The intersection of the mainstream music industry and the environment seems like it should be limited to charity concerts and the occasional soft-rock album cover. Maxine Trump’s Musicwood delivers a more pointed look at the relationship between art and commerce that brings acoustic-guitar manufacturers and logging corporations to a crossroads, if not an outright impasse.
Trump’s handsomely mounted documentary shares its name with a coalition headed up by Greenpeace that sought to involve guitar companies like Martin, Taylor, and Gibson in the responsible harvest of spruce trees from Alaska’s Tongass National Forest—at 17 million acres, the largest in America. Although guitar companies only contribute to a fraction of the business of clear-cutting large swaths of trees, such practices look unsustainable. With the help of the Sealaska Corporation, through which Native Americans have been delegated land as part of a reparations process, all parties seek a balance between protecting art and preserving nature.
Trump expands the conversation to include a handful of musicians, like Steve Earle and Yo La Tengo, who rightfully voice concerns as artists/consumers, and contribute to the soundtrack. Their participation is cursory at best, what with Greenpeace, Sealaska, and guitar manufacturers already forming a triangle of conflicting and complementary interests compelling enough to anchor the film. Musicwood cleanly establishes each party’s concerns, to the extent where the film’s first hour runs the risk of resembling a well-documented PR stunt rather than proper journalism.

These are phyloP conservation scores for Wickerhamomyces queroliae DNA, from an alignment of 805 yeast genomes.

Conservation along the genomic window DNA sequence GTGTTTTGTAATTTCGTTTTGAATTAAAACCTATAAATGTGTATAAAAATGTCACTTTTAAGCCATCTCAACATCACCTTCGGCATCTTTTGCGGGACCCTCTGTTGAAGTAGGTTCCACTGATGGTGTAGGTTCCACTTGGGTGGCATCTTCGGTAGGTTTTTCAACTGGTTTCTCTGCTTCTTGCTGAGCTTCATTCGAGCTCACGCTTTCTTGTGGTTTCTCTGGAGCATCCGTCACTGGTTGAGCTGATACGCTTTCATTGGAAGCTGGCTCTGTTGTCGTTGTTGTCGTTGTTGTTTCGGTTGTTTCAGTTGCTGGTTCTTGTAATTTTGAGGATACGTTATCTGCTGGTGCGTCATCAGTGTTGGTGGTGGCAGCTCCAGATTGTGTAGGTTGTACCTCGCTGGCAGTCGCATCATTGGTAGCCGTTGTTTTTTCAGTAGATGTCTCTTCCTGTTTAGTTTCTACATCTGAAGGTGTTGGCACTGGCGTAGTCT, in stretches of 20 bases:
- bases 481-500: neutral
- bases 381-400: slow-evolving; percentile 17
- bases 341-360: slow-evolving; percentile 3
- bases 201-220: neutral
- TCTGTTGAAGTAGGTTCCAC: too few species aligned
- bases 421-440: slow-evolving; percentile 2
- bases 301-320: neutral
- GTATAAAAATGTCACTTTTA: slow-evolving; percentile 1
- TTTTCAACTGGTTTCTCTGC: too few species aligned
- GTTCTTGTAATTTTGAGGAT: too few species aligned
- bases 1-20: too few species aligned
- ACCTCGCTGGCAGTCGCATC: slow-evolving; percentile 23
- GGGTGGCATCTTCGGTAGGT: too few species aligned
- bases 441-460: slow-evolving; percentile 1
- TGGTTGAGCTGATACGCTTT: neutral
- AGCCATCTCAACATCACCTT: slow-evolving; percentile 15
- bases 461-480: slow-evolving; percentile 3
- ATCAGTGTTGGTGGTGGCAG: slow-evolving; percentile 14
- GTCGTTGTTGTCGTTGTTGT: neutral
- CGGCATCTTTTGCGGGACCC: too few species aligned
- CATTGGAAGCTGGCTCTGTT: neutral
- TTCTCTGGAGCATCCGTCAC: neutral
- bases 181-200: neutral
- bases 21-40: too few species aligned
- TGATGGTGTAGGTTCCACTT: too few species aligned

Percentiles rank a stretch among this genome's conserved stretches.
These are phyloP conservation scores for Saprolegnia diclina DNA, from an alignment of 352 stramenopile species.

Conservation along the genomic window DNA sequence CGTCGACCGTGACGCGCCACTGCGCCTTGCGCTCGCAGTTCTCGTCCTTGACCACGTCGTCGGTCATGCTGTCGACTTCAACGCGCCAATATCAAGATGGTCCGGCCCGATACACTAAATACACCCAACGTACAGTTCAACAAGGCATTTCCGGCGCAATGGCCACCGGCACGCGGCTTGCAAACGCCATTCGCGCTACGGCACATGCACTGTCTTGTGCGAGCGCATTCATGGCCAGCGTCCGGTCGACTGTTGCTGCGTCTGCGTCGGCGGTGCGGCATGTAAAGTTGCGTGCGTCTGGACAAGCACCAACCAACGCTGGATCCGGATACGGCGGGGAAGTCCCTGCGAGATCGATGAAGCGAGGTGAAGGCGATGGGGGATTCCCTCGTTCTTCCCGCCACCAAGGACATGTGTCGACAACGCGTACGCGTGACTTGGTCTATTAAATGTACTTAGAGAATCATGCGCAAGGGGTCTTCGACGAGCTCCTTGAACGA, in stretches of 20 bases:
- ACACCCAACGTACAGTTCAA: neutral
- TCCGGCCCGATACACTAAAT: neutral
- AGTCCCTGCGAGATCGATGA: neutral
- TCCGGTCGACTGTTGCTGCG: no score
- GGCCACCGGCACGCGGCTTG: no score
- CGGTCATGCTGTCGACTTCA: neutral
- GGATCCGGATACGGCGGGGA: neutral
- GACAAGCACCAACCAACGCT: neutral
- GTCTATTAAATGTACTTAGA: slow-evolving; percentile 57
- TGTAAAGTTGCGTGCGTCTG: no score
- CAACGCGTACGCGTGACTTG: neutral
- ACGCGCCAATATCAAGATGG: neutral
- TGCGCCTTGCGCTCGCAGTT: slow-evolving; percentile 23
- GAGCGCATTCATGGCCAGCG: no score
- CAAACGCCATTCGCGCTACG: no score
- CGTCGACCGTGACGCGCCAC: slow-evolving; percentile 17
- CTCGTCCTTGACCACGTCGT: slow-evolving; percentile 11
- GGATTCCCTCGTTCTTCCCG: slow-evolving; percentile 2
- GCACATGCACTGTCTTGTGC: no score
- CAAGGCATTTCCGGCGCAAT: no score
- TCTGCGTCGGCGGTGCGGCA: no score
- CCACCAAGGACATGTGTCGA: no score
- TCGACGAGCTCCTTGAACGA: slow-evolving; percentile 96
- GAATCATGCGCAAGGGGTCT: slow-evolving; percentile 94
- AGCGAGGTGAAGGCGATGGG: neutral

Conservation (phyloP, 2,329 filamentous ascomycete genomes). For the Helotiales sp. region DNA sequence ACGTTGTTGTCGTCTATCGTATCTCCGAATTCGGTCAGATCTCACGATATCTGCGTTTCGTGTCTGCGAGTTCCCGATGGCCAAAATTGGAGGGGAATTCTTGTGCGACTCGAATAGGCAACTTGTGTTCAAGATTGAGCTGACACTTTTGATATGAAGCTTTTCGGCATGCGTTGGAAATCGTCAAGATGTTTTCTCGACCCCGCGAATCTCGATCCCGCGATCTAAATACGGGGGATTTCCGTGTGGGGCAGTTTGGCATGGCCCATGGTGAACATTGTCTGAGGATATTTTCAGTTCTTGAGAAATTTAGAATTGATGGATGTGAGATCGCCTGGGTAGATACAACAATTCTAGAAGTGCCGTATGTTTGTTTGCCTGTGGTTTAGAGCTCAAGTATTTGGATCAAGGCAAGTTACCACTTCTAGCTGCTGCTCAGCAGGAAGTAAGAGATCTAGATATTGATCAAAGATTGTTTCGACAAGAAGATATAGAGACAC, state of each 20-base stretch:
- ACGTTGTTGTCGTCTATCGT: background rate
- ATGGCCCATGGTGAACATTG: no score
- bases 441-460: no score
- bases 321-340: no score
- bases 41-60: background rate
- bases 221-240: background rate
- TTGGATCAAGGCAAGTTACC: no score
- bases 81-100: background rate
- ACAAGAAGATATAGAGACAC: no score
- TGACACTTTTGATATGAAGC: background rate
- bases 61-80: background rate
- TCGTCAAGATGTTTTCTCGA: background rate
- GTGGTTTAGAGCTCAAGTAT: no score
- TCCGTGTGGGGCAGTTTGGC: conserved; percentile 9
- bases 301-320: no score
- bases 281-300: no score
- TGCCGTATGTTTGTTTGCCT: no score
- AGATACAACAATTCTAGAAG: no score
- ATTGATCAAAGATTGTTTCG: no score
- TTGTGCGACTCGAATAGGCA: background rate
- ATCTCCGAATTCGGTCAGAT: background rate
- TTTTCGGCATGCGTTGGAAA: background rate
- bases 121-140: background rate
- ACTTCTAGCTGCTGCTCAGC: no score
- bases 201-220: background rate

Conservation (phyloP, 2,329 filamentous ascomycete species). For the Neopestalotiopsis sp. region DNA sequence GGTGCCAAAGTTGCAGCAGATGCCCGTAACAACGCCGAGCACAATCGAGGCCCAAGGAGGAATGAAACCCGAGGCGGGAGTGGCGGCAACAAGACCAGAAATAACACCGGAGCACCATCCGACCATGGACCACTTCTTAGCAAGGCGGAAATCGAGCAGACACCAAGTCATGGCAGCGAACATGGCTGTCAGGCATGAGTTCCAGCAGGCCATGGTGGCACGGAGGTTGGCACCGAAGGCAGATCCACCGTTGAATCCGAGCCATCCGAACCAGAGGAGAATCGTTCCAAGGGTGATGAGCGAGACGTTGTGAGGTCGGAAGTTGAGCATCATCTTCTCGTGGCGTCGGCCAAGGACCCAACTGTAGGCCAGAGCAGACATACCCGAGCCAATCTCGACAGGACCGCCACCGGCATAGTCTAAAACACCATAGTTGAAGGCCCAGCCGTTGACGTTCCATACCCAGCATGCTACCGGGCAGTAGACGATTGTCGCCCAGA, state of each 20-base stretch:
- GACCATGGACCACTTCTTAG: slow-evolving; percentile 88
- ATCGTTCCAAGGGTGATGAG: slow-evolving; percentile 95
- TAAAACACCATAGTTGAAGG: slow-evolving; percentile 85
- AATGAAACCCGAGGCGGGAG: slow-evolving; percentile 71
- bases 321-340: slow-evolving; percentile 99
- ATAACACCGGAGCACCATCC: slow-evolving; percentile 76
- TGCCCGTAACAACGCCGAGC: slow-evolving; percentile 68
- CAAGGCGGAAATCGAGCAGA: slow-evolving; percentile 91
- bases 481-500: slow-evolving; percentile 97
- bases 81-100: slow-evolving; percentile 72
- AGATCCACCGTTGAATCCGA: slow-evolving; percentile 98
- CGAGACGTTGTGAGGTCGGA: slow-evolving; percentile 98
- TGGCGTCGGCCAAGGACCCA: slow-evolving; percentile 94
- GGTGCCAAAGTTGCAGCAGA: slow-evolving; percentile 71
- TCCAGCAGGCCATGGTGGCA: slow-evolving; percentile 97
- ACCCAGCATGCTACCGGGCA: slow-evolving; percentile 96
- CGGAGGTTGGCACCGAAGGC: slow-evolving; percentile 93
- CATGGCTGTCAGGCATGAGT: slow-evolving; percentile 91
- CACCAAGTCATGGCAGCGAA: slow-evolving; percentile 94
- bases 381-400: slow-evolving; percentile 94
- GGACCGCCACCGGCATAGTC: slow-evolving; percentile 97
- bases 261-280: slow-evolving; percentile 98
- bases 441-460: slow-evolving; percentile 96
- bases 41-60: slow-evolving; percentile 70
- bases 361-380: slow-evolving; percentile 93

Things only start to get really interesting once the back-patting accord proves too good to be true. One manufacturer is raided by the government for allegedly illegally importing ebony from Madagascar. (Ebony, spruce, and Brazilian rosewood are equally sought out for a prime guitar body.) Sealaska draws local controversy for its perpetual failure to spread the wealth beyond board members to their impoverished tribesmen, and for the aggressive legislative action meant to grant them even more of the forest. And each new hurdle keeps Greenpeace from helping the company obtain the Forest Stewardship Council certification that would appease conservationists while letting Sealaska charge more for its timber, while hopefully harvesting less in the long haul.
Both the film and its subjects express a deep-seated reverence for the land itself, yet Musicwood becomes more compelling as people lose their sincerity and start acting in service of their respective agendas. Trump documents these parties’ concerted efforts toward change while acknowledging that an all-purpose solution remains out of reach. As the rare overlap between music doc and advocacy piece, Musicwood is hopeful about a relatively unsung issue without necessarily being naïve.